when the woman lets him go, meticu-
lously finishes the ceremony.
It takes training and dedication to
perform a seamless ceremony like this,
and one can only get this kind of train-
ing in the U.S. military.
Here, the 325th Services Squadron
Honor Guard reflects this training.
"Our manner of training works be-
cause it starts with the fundamentals


and builds up to real world scenarios," old habits.
said Staff Sgt. Christopher Smith, Tyn- "Breaking a trainee out of the 'Air
dall Honor Guard NCO in charge. "It Force' mode of drill and ceremony is
is all inclusive, where every conceiv- the most difficult aspect of training.
able type of perfor- Honor Guard
mance is taught." has its own
The fundamental The Tyndall Honor Guard is style of fac-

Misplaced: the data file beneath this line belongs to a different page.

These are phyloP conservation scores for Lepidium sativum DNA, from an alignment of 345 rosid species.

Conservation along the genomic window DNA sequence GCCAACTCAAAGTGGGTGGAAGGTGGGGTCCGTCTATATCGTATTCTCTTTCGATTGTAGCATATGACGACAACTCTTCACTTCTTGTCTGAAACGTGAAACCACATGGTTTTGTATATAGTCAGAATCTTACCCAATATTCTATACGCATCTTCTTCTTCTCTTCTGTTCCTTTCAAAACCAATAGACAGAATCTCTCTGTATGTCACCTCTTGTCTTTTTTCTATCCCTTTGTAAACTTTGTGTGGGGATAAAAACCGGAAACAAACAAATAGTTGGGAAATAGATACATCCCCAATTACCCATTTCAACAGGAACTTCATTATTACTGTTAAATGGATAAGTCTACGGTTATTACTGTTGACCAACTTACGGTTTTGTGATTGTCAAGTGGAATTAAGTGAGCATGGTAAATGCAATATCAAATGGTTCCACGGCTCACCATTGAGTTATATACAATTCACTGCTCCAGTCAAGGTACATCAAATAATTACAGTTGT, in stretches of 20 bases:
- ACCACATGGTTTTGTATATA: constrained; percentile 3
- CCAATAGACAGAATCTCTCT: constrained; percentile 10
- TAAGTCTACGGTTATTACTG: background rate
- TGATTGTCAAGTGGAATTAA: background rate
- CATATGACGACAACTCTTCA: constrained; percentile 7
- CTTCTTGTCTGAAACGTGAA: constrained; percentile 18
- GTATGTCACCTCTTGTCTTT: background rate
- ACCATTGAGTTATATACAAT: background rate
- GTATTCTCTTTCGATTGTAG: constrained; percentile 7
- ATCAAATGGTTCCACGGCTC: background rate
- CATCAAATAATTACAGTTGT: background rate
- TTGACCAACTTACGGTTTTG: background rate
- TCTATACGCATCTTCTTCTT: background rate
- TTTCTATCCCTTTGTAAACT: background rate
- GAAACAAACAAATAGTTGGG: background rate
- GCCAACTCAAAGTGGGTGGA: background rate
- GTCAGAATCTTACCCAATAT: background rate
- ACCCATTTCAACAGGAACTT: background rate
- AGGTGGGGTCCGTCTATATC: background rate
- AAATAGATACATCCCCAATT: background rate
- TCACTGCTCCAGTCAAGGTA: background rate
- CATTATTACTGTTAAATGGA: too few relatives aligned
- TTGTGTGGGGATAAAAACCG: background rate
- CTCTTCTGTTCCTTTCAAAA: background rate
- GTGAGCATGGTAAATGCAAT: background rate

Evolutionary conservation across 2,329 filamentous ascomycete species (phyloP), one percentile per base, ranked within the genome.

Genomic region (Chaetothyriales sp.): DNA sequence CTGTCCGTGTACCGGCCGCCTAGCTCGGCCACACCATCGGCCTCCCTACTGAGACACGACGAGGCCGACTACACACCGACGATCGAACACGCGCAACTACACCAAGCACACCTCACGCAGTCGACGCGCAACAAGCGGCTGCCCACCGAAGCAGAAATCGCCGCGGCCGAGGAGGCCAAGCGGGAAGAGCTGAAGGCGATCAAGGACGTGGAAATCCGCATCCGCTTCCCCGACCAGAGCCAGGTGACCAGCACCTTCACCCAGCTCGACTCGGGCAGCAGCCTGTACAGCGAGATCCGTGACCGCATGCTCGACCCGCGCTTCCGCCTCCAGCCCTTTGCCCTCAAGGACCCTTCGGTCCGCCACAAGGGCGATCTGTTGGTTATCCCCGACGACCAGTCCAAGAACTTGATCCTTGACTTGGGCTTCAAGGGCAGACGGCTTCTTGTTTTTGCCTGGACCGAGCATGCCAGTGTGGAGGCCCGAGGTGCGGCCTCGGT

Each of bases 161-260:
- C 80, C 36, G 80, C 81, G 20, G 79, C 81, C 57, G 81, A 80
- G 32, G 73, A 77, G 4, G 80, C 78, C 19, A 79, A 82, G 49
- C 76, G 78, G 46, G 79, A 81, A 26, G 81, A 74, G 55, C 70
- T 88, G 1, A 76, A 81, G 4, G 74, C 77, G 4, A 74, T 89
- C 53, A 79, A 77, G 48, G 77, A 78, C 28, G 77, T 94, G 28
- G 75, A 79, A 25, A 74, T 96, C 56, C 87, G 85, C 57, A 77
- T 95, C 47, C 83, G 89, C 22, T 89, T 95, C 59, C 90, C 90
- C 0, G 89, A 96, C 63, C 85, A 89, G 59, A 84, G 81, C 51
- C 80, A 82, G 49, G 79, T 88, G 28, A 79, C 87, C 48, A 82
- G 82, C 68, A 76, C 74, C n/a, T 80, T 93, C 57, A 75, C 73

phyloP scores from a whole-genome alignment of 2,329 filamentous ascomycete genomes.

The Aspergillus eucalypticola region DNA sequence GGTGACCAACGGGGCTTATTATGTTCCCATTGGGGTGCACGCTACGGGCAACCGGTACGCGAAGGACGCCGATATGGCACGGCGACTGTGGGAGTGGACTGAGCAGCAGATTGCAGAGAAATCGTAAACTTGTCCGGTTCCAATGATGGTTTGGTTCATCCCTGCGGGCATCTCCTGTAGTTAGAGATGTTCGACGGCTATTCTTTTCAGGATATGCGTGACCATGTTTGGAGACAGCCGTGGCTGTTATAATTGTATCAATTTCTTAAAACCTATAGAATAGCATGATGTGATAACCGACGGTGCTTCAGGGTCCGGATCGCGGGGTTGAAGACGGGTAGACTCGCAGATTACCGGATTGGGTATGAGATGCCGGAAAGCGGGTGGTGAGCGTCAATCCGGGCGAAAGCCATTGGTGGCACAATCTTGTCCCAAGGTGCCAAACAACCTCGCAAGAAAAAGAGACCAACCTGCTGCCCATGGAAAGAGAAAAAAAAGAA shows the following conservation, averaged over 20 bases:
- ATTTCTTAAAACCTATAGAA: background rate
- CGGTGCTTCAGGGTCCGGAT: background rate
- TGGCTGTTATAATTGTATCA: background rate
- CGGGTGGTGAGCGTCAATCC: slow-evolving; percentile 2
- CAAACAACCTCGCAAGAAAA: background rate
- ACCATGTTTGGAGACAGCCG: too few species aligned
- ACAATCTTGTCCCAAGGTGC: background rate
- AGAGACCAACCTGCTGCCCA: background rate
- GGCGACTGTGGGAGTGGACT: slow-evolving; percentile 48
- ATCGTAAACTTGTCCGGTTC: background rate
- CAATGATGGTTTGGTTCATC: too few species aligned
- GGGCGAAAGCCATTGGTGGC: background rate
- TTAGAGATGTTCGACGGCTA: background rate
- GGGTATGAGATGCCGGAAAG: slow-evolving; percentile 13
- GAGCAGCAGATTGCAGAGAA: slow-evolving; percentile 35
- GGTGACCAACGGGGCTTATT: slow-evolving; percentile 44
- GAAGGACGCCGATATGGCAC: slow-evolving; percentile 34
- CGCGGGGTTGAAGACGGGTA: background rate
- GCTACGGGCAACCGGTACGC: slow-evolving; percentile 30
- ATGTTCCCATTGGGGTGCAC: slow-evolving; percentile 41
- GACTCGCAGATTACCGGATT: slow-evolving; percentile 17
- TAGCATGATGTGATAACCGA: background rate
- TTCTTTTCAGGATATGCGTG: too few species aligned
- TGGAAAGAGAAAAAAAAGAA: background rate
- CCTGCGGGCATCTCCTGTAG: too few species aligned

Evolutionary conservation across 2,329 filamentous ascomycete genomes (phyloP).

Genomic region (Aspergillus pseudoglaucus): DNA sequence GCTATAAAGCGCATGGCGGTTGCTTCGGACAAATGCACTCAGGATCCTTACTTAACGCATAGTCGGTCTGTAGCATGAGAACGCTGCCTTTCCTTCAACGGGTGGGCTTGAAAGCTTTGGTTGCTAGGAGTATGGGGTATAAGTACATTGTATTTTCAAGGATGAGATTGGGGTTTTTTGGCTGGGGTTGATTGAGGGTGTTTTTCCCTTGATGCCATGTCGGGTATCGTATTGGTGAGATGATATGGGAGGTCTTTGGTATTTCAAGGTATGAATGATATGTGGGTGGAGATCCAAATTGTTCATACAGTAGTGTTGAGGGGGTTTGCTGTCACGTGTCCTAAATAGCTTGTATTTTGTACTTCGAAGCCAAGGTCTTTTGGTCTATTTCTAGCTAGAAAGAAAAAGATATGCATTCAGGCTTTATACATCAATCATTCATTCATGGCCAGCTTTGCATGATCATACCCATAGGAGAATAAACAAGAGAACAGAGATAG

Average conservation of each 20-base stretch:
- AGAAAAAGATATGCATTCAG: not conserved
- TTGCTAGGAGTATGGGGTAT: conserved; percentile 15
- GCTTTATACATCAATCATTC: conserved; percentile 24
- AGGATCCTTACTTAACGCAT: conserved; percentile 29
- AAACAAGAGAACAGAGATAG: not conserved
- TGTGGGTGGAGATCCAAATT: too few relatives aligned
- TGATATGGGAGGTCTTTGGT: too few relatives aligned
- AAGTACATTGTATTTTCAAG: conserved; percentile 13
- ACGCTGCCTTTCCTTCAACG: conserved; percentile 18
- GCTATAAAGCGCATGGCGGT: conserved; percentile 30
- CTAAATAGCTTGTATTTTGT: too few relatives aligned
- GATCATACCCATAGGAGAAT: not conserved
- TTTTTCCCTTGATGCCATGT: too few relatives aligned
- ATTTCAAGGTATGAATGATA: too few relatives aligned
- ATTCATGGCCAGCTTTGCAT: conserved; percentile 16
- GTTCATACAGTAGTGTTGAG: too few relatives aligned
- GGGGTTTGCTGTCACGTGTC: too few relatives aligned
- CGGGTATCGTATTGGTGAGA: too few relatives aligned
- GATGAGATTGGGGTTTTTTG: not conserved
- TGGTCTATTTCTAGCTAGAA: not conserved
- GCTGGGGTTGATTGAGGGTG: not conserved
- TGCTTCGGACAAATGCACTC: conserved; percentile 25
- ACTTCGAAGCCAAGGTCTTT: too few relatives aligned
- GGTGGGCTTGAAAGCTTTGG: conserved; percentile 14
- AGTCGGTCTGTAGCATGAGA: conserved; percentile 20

sections of Honor unique in the fact that the team ing movements
Guard training are is poised t complete several and marching,"
basic military hon- dife ty s o functions." Sergeant Smith
different types of functions." said.
ors and special cer- said.
emonies. STAFF SGT. CHRISTOPHER SMITH But, in ad-
Official training Tyndall Honor Guard NCO in charge. edition to the
sessions are held challenges, the
quarterly. Honor Guard also offers exciting op-
During training, it seems that the portunities, such as the firing party.
most challenging thing to do is break "Trainees tend to pick up on the fir-


Senior Airman Sarah McDowell
ing party portion of funerals honors
training," he said. "It seems to be the
most exciting aspect of training; a live
weapon that you are allowed to fire."
Training for the Tyndall honor
guard, which is now at 65 members,
comes together to make the program
versatile.
"The Tyndall Honor Guard is unique
in the fact that the team is poised to
complete several different types of
functions," Sergeant Smith said. "We
perform funerals, retirements, wed-
dings, firing-party demonstrations, me-
morial services, and parades."
The Honor Guard is always recruiting.
For more information, call 283-4405.